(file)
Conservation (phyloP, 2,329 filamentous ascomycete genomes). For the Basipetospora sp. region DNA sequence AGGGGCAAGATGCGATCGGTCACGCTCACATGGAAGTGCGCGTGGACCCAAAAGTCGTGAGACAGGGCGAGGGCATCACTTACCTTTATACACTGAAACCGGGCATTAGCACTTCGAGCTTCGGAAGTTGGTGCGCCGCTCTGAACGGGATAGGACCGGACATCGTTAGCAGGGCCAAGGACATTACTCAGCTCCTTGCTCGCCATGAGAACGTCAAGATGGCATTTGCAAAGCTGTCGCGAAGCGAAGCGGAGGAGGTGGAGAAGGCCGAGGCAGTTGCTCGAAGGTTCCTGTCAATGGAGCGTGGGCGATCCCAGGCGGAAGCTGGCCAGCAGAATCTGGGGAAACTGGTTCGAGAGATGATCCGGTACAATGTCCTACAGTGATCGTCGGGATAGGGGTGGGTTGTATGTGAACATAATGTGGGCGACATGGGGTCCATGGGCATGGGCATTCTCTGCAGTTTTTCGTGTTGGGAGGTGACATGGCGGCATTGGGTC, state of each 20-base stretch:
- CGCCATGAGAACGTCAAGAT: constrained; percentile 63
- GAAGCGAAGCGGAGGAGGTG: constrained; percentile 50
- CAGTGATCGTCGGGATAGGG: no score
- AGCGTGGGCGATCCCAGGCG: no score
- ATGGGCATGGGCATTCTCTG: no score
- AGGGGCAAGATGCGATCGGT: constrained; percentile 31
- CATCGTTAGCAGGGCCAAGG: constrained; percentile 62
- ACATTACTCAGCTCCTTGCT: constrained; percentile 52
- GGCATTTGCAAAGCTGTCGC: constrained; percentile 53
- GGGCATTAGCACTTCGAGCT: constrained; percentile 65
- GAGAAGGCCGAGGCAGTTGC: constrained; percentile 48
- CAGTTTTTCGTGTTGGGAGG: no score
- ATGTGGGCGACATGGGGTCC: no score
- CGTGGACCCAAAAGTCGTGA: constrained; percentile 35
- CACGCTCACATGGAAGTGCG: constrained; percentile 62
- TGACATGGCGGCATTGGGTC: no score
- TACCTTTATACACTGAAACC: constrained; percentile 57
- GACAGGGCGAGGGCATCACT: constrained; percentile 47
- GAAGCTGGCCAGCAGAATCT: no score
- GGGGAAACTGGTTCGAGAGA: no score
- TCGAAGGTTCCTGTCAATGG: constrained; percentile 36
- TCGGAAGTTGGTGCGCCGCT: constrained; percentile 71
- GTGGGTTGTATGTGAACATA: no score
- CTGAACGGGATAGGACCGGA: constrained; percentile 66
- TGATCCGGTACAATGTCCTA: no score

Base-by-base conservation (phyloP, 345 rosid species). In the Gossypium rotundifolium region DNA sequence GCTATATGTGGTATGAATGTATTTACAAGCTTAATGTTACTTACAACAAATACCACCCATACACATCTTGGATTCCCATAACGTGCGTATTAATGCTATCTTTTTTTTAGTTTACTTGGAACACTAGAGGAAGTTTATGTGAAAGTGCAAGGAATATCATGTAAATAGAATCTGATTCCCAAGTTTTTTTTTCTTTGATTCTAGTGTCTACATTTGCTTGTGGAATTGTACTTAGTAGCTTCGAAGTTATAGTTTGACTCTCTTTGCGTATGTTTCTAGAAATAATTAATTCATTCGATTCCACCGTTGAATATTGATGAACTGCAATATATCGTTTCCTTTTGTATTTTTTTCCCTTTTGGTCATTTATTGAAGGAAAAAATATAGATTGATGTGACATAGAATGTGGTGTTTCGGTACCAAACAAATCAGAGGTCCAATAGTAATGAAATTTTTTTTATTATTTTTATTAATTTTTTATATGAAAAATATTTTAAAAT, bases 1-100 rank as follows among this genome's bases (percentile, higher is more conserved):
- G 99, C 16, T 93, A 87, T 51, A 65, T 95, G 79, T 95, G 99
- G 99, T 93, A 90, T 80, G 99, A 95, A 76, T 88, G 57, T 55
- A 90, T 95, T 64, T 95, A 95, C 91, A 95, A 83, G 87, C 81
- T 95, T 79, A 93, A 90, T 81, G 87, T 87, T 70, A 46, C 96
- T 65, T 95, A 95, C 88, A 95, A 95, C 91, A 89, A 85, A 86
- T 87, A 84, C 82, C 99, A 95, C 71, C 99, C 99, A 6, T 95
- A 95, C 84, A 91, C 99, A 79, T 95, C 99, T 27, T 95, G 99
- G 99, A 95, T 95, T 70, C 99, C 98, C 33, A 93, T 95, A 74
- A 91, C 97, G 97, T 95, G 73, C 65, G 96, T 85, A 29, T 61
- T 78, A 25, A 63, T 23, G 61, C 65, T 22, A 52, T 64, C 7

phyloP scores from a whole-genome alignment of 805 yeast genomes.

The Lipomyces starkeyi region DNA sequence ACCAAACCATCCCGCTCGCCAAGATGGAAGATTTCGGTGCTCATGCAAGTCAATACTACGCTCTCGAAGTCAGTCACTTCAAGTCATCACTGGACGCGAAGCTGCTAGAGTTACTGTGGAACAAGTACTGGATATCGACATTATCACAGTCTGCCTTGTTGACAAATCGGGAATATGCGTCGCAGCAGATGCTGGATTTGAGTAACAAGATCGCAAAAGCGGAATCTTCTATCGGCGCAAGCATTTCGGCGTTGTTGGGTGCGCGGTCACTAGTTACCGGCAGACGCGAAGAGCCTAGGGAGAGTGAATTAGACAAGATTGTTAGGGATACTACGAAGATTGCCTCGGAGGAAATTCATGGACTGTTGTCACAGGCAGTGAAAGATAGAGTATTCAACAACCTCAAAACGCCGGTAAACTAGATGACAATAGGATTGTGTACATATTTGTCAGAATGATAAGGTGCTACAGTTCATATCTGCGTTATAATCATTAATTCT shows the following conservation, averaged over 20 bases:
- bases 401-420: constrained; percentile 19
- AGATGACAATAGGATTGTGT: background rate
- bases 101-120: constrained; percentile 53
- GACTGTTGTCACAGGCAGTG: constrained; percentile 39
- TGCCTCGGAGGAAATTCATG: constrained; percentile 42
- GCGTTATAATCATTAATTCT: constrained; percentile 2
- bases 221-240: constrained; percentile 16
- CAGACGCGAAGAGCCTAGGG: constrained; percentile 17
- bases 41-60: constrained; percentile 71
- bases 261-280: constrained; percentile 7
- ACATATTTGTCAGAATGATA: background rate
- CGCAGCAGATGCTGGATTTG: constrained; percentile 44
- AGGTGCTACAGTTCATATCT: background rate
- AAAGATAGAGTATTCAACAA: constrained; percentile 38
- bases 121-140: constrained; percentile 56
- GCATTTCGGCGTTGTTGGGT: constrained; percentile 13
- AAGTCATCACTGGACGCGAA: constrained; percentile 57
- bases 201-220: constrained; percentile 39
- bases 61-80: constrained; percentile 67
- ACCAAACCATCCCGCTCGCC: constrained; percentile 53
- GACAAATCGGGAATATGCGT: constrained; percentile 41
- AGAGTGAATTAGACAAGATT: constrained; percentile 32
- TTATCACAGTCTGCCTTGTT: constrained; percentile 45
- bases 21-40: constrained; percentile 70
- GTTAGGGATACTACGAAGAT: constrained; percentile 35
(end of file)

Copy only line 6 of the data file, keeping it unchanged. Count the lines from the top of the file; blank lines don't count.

- ATGGGCATGGGCATTCTCTG: no score